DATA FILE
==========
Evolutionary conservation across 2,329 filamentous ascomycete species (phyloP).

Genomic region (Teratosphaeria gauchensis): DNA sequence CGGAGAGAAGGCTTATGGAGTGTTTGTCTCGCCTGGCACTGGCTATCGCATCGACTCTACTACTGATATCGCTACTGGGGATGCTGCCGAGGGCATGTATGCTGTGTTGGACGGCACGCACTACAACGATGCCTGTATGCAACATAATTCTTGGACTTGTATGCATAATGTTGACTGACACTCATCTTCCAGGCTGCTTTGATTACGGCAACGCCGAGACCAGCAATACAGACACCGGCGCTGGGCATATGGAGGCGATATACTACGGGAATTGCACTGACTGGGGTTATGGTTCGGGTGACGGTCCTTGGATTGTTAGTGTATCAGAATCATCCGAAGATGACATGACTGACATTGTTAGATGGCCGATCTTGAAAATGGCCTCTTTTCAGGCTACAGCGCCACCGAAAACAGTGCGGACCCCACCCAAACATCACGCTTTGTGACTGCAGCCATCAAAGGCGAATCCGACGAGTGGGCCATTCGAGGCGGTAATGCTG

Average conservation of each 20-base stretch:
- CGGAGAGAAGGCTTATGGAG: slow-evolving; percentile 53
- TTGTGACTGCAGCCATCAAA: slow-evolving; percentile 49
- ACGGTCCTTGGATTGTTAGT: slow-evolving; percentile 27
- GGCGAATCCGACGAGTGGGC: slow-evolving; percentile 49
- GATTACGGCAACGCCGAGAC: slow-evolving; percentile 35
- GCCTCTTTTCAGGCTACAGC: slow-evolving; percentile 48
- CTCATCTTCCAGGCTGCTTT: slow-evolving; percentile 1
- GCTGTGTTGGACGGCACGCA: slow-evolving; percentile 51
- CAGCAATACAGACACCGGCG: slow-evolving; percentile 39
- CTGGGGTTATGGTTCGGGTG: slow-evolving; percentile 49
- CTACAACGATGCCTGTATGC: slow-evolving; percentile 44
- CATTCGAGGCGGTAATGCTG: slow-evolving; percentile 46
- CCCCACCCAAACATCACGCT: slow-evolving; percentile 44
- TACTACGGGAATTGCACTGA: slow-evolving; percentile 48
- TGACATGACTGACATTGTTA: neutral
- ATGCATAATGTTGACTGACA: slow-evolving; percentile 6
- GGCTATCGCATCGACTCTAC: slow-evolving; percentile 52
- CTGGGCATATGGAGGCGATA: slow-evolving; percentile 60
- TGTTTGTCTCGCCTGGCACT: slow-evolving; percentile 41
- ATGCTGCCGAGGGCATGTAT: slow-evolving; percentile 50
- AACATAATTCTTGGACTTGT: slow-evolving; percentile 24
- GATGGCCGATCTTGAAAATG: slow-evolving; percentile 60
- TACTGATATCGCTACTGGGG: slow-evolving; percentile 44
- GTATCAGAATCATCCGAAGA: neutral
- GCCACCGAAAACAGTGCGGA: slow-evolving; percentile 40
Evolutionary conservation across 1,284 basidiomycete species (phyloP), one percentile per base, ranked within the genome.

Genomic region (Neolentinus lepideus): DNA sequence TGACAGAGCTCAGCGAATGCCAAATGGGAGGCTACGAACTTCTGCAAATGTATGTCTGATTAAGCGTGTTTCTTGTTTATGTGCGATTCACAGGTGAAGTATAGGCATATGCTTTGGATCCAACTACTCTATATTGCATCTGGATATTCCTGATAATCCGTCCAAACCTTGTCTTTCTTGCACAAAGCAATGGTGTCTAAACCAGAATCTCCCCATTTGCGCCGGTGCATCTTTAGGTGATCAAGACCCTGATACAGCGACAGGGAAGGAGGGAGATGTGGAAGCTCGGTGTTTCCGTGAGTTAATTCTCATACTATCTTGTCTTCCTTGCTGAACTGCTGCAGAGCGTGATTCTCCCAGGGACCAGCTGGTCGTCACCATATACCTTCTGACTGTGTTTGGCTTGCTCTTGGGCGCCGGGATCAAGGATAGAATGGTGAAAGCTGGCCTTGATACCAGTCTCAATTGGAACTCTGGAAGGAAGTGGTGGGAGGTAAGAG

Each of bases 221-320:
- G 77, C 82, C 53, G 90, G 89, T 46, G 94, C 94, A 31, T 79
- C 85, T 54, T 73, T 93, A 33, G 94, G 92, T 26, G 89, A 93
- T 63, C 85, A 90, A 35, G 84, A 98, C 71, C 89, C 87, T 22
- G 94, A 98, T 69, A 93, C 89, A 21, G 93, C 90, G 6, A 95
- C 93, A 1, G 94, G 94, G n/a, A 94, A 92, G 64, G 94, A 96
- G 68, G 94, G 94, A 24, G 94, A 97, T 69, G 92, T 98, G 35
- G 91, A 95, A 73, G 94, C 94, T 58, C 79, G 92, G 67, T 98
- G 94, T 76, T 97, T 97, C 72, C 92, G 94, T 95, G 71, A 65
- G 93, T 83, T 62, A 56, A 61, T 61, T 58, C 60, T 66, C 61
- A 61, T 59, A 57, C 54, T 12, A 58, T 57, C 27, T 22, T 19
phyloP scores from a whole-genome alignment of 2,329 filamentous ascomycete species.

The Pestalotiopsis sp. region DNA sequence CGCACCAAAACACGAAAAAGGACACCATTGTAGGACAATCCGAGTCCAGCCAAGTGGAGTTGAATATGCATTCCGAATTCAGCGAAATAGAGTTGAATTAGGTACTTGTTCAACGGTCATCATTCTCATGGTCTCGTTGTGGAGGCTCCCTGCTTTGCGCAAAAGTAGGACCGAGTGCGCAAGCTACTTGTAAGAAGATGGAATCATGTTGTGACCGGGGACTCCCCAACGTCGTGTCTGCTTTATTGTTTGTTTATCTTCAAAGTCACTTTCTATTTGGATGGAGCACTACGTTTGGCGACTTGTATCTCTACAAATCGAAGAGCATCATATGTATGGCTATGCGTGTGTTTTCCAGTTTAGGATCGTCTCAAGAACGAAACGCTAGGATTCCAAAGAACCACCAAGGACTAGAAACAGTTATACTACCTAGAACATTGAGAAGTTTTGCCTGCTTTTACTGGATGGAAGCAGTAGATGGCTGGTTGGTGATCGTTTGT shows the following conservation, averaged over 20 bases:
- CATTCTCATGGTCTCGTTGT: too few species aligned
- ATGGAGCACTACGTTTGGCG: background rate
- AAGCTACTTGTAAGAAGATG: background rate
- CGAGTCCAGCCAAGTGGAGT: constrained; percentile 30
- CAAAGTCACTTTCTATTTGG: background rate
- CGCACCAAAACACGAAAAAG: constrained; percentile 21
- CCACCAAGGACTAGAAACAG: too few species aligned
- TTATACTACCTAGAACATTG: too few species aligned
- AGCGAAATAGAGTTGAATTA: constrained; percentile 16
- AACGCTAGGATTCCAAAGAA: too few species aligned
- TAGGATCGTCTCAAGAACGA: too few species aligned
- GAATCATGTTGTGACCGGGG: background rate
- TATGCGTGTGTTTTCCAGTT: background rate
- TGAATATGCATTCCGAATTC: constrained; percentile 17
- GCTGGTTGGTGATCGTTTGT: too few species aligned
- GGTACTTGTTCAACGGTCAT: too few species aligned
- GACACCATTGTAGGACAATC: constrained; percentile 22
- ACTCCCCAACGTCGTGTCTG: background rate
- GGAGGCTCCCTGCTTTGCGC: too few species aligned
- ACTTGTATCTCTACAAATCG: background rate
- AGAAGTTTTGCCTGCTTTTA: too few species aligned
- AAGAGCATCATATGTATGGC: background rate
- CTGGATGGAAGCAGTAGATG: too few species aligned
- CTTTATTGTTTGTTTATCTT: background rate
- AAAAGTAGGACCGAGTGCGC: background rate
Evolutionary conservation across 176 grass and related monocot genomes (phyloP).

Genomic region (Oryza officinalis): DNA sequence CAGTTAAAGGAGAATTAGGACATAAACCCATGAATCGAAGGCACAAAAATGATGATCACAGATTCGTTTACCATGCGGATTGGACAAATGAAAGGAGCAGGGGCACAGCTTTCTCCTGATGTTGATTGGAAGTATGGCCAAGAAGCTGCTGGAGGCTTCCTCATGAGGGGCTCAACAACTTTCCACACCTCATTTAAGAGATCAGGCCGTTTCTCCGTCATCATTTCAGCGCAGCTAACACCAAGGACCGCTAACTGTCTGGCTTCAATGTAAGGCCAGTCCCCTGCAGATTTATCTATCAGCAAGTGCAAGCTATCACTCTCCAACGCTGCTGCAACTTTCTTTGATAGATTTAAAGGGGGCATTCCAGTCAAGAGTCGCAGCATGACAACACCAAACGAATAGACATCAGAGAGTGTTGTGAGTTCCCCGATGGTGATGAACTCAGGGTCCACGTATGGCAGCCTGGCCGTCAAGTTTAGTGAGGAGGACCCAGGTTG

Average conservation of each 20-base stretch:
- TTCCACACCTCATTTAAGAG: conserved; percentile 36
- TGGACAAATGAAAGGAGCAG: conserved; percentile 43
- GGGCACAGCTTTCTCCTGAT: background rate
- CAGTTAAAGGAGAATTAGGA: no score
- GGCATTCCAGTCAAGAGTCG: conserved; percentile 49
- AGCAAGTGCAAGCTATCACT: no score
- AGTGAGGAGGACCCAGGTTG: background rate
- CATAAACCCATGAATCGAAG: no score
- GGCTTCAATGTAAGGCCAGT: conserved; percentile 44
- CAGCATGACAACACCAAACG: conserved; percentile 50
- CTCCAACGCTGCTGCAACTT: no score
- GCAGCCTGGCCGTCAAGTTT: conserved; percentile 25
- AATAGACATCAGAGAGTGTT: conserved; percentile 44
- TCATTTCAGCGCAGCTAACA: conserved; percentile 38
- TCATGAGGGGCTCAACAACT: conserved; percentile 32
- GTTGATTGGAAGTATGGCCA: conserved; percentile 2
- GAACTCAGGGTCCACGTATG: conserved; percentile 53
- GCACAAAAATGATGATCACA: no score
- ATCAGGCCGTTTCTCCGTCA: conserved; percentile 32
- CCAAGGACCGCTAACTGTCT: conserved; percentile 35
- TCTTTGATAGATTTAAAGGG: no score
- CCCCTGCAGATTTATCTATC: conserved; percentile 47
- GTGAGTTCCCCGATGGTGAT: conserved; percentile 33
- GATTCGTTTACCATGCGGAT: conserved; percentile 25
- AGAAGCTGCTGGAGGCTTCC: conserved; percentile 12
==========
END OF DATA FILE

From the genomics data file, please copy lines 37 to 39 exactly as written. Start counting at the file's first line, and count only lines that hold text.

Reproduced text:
- G 68, G 94, G 94, A 24, G 94, A 97, T 69, G 92, T 98, G 35
- G 91, A 95, A 73, G 94, C 94, T 58, C 79, G 92, G 67, T 98
- G 94, T 76, T 97, T 97, C 72, C 92, G 94, T 95, G 71, A 65